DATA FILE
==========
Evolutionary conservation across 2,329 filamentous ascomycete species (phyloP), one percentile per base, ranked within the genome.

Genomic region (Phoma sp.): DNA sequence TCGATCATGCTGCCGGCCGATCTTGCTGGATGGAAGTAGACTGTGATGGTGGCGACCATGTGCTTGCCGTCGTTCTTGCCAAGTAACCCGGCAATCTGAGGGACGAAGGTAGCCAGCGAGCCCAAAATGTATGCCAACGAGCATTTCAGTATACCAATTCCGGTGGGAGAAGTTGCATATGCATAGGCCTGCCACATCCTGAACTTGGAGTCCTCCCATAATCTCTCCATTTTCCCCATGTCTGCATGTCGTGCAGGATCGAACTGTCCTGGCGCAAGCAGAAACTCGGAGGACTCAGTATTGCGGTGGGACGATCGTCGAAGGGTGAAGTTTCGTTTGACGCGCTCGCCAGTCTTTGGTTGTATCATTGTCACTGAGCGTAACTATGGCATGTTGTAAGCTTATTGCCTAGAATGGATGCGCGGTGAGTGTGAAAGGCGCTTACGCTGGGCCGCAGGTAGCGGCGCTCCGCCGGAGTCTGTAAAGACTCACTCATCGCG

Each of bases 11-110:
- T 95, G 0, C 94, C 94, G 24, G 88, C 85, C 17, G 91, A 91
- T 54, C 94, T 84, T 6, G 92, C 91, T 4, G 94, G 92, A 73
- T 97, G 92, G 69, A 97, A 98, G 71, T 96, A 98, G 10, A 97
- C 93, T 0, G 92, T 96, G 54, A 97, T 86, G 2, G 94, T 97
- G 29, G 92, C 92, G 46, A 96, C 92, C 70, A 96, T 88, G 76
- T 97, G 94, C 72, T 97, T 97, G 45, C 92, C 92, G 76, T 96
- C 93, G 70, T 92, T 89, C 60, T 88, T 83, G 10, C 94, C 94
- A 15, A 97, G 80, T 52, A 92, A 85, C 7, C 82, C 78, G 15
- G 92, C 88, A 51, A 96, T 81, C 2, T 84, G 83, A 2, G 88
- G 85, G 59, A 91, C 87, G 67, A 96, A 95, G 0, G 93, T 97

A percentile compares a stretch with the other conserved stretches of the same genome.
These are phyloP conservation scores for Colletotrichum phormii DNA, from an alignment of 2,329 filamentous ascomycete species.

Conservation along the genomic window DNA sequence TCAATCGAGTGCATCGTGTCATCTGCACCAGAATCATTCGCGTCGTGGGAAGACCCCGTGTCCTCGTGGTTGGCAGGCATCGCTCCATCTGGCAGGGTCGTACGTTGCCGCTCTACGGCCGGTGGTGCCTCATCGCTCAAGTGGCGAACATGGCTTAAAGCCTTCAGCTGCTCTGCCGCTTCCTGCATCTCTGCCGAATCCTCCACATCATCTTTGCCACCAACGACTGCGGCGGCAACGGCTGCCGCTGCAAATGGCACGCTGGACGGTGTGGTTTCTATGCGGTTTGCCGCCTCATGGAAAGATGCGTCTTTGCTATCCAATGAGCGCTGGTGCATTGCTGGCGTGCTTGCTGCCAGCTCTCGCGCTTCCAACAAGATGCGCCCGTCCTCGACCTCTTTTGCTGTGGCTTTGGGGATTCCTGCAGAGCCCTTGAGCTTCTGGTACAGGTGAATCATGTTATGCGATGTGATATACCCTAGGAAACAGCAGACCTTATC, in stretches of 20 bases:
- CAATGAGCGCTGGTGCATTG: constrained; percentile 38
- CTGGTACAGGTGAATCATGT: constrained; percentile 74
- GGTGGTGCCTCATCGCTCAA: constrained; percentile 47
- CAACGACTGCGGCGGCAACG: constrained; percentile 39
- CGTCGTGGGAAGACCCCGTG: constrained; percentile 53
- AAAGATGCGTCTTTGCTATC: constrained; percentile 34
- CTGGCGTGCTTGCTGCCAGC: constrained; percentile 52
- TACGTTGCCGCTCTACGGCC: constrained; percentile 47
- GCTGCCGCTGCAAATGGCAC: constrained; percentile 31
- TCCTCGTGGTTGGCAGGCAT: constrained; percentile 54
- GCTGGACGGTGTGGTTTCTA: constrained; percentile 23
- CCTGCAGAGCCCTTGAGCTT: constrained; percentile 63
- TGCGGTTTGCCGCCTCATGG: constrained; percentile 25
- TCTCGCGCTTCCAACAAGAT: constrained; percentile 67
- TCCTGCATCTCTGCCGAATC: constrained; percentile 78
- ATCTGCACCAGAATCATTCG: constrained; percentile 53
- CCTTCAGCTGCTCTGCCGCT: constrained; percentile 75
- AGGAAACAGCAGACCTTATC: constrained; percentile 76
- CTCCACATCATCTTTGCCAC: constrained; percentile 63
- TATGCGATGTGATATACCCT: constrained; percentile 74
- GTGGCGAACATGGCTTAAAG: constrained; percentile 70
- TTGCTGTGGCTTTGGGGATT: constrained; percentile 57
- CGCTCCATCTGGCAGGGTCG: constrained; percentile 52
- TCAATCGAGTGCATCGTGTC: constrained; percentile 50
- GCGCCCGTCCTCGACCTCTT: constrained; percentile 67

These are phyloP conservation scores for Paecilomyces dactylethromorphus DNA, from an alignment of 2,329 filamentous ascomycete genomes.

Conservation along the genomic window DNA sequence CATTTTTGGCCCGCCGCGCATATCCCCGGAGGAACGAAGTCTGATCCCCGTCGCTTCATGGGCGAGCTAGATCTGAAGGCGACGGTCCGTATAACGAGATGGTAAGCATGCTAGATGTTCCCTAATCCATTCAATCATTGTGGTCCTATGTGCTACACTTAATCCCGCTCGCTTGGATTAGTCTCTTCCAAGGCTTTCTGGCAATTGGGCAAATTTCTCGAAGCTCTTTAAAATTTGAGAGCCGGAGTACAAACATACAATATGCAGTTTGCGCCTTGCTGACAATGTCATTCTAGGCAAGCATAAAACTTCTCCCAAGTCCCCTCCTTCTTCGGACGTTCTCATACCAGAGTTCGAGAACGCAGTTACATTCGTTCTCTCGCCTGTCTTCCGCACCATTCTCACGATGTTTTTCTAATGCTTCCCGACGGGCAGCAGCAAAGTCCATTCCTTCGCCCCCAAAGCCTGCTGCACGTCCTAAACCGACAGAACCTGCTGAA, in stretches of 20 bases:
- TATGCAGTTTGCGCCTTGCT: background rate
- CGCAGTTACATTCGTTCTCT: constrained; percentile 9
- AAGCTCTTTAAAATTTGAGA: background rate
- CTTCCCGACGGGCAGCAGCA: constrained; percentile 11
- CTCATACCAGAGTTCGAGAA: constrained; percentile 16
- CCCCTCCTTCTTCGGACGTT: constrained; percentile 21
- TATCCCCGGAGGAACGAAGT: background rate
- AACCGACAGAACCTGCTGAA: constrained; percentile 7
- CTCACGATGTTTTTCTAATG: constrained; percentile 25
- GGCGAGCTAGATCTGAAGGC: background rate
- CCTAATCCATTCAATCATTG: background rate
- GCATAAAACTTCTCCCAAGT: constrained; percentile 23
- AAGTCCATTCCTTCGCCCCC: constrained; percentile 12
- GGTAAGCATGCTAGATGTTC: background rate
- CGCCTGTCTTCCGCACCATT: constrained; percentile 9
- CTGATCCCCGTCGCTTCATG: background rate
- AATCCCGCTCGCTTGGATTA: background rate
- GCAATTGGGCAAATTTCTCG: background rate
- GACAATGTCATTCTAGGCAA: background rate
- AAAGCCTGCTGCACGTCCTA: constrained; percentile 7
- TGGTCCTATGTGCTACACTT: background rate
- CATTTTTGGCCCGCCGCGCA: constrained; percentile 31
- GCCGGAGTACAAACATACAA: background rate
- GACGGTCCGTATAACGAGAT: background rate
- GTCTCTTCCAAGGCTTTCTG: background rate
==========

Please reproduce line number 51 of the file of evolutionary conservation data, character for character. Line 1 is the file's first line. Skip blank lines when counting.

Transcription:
- AACCGACAGAACCTGCTGAA: constrained; percentile 7